“Our intention is to give insight into us as an organization, what we’re looking at as far as the future of HashFast and the challenges we’ve went through.”
Russell also spoke about the business shift, and further commented on suggestions that the company may be preparing a bankruptcy filing, adding:
“A lot of those accusations are either goal-fueled or competitor-fueled.”
The company did not comment further on the status of any of its ongoing legal cases.
The company also suggested that product shipments are on the way.
HashFast noted that it has been converting its existing system and board orders to ASICs orders, even for those who are currently seeking legal action.
Wrote the company:
“We have a large chip inventory that is immediately available for shipping.”
HashFast said that the conversion of its products will result in customers receiving “significantly more hashing power than ordered”.
Legal disputes continue
Launched in the summer of 2013, HashFast reached the final production stages of its 28nm mining ASIC in September, though skepticism about the company’s announcements was already prevalent in the community at the time.
The root of the current legal issues stems from a company announcement in which it resolved to ship its first batch of Baby Jet mining rigs in October, and guaranteed that the units would be delivered by 31st December or customers would receive a full refund.
One key issue in the lawsuit is that HashFast promised reimbursement in BTC, though questions have been raised about whether the company would violate any laws by not returning customer money in bitcoins.
Chinese media outlets have been issued censorship instructions by government authorities, mandating that no coverage be provided for the upcoming Global Bitcoin Summit, a Beijing-based digital currency conference to be held this weekend, 10th-11th May.
Perhaps most notably, however, the released statement suggests new guidelines for domestic reporting on bitcoin in the future have also been issued.
Read the statement:
“All websites are asked not to participate in or report on the summit. Do not hype bitcoins. All reporting on bitcoins must henceforth accord with the specifications of financial regulatory agencies. Please carry out the above immediately.”
China Digital Times says it collects directives from a variety of sources and checks the results against media reports. However, since media outlets often receive the reports orally, it stresses that the exact wording of the published version is not always accurate.
Further, since the date on the publication corresponds to the date the information is released, it is not known when the order was issued by Chinese authorities.
The announcement is the latest setback for Global Bitcoin Summit, which released its original lineup in March but has seen key speakers drop out due to government influence.
On 6th May, the CEOs of five major China-based digital currency exchanges – OKCoin, BTC China, BtcTrade, CHBTC and Huobi – announced they would not attend the conference, and that they would be taking a joint pledge to comply with state policies and regulations.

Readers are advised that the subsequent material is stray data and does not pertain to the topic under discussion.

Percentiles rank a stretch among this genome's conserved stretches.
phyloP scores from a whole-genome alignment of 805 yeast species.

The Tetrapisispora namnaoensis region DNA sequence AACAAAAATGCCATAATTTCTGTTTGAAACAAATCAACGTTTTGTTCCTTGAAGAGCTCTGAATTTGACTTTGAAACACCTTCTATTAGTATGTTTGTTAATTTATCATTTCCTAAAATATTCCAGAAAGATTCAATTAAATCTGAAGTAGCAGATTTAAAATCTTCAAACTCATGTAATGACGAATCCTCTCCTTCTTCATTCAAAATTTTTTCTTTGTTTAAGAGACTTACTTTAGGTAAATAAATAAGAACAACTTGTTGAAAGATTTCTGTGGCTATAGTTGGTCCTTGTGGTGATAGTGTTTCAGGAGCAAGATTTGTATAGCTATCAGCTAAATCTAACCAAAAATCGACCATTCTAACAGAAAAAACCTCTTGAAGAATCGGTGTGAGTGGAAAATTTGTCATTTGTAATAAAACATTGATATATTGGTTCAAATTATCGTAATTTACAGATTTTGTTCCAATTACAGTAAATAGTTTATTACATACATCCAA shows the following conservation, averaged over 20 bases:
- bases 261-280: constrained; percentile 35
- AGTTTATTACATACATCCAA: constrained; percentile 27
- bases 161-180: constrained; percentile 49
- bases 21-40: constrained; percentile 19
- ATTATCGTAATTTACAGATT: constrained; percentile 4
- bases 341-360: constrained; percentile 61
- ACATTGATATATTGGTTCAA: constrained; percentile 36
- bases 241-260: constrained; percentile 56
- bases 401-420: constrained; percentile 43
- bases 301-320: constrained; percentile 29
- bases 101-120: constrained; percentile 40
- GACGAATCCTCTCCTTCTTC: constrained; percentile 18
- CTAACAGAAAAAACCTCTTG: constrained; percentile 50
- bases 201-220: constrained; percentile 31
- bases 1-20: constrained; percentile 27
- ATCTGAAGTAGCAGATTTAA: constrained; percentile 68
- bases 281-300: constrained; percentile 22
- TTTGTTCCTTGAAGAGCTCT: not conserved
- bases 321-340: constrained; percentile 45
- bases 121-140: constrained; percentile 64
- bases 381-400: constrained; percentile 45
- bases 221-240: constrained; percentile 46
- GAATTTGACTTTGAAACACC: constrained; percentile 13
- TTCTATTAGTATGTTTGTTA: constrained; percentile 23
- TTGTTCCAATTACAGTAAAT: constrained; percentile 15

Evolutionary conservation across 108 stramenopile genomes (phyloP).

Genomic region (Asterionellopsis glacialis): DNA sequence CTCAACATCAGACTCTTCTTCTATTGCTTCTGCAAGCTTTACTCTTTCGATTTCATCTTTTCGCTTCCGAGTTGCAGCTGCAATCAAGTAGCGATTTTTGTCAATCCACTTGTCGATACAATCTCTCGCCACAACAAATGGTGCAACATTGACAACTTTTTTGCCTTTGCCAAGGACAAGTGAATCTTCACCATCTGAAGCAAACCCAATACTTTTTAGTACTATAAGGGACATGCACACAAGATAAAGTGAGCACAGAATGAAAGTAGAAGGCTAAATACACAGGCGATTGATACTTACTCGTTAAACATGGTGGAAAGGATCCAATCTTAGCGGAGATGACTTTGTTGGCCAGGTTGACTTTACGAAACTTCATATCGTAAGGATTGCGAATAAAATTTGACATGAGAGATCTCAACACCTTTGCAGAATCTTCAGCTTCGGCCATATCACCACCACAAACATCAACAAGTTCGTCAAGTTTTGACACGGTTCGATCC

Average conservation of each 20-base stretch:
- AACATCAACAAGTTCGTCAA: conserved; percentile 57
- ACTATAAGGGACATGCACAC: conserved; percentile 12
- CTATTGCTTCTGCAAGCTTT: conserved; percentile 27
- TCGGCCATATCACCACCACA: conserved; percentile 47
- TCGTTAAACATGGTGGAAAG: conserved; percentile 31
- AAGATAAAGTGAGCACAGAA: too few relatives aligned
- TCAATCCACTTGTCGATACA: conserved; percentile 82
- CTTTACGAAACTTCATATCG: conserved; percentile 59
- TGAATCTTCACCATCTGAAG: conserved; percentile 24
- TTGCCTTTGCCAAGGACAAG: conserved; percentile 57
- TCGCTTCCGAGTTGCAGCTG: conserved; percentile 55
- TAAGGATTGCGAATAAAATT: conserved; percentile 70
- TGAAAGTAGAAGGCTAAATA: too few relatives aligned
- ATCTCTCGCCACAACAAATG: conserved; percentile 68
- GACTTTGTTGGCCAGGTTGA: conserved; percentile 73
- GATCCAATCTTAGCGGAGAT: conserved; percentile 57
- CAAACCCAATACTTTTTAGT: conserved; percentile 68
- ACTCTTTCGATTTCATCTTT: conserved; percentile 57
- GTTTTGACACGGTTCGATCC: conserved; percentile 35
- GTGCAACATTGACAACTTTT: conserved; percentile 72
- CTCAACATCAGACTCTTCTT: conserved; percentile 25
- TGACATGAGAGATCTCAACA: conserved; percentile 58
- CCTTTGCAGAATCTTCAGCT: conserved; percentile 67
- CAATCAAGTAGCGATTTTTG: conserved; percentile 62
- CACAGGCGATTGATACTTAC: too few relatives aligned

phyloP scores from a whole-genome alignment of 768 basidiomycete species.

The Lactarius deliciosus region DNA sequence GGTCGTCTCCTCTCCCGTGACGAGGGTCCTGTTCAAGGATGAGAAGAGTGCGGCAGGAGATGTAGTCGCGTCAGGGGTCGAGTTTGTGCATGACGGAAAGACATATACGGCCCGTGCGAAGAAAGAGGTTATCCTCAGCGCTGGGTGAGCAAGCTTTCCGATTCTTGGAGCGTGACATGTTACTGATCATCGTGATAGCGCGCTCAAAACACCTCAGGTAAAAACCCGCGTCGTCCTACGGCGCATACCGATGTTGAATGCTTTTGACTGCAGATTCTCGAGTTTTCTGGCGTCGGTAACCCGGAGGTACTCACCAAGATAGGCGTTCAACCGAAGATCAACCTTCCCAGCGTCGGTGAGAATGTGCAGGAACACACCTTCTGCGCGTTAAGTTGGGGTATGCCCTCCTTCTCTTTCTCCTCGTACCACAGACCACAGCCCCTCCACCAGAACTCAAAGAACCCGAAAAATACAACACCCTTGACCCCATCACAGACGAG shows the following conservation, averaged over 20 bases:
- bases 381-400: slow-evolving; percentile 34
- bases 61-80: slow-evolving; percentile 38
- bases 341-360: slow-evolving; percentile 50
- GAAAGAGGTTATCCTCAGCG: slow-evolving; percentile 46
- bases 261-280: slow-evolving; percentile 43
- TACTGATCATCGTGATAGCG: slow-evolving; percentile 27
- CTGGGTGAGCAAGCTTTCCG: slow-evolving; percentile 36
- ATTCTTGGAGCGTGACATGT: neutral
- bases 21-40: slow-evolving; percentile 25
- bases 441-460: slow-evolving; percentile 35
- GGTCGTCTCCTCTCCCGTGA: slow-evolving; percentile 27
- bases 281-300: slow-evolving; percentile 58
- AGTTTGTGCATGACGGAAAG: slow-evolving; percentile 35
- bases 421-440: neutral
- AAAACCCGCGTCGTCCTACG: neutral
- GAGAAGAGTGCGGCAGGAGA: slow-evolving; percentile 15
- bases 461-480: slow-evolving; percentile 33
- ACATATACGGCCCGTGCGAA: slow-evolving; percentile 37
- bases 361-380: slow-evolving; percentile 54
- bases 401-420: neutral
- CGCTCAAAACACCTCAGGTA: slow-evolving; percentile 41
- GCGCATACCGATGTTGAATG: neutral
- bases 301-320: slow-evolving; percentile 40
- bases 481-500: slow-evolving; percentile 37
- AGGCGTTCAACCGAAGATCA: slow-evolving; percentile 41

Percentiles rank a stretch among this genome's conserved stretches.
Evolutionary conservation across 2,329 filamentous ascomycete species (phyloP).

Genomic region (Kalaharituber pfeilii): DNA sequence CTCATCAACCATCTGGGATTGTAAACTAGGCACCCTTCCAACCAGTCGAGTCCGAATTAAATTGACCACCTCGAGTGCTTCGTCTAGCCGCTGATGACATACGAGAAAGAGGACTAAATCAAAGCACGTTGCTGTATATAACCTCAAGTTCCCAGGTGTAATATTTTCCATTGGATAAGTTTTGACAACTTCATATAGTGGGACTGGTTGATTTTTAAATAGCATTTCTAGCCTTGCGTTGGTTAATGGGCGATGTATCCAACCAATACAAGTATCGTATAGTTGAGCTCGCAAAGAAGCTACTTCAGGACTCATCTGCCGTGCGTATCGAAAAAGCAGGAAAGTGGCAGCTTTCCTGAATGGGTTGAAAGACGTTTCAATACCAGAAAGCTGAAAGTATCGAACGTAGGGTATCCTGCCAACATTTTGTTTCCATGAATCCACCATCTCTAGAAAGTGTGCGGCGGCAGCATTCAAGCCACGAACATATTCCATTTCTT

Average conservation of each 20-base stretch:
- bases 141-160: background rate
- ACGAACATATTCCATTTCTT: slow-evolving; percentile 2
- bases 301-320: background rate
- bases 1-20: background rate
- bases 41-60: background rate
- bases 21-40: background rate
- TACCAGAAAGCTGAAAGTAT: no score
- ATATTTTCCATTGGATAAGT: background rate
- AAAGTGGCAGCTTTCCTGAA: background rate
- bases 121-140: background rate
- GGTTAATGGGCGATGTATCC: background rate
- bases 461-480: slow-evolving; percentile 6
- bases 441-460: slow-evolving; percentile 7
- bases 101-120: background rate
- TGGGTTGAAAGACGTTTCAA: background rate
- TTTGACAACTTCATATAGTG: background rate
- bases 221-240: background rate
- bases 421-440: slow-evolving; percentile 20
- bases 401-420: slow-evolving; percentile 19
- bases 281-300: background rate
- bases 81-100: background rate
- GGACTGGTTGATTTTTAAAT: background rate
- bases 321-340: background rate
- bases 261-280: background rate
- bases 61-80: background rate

The move was reportedly made by the businesses due to recent adverse actions from the People’s Bank of China, which has moved to more strictly enforce December rulings meant to more firmly separate its traditional financial services sector from the emerging domestic bitcoin economy.
The leak comes amid an uncertain time for China’s bitcoin ecosystem, which has recently seen a number of major banks distance themselves publicly from the market.
This week, ICBC, the world’s largest bank by total assets and market capitalization, indicated that its accounts could no longer be used in connection with bitcoin or litecoin trading.
The news followed similar statements from CMB (China Merchants Bank), CCB (China Construction Bank), CGB, CEB (China Everbright Bank), Pingan Bank, Huaxia Bank, ABC (Agricultural Bank of China), BOC (Bank of China), SPD Bank and Industrial Bank.
CoinDesk will be attending Global Bitcoin Summit this weekend.
More Chinese banks are announcing they will close accounts related to bitcoin business, in advance of the still-not-publicly-announced prohibition by the People’s Bank of China (PBOC).
The latest to make a statement is a significant one – the Industrial and Commercial Bank of China (ICBC) is not just the biggest in China, but the largest bank in the world by total assets and market capitalization.
In a statement, the ICBC said:
“From this date, any institution or individual must not use accounts set up with our bank for the deposit and withdrawal [...] and transfer of funds for Bitcoin and Litecoin trading,”
Again, news reports gave the reasons for the decision as: “[to] protect the property rights and interests of the public, prevent money laundering risks, as well as to safeguard the status of the renminbi as the legal currency.”
The ICBC ban comes within a day or two of 10 other Chinese banks issuing similar announcements. Those banks are the CMB (China Merchants Bank), CCB (China Construction Bank), BOC (Bank of China), CEB (China Everbright Bank), Pingan Bank, Huaxia Bank, ABC (Agricultural Bank of China), CGB, SPD Bank, and Industrial Bank.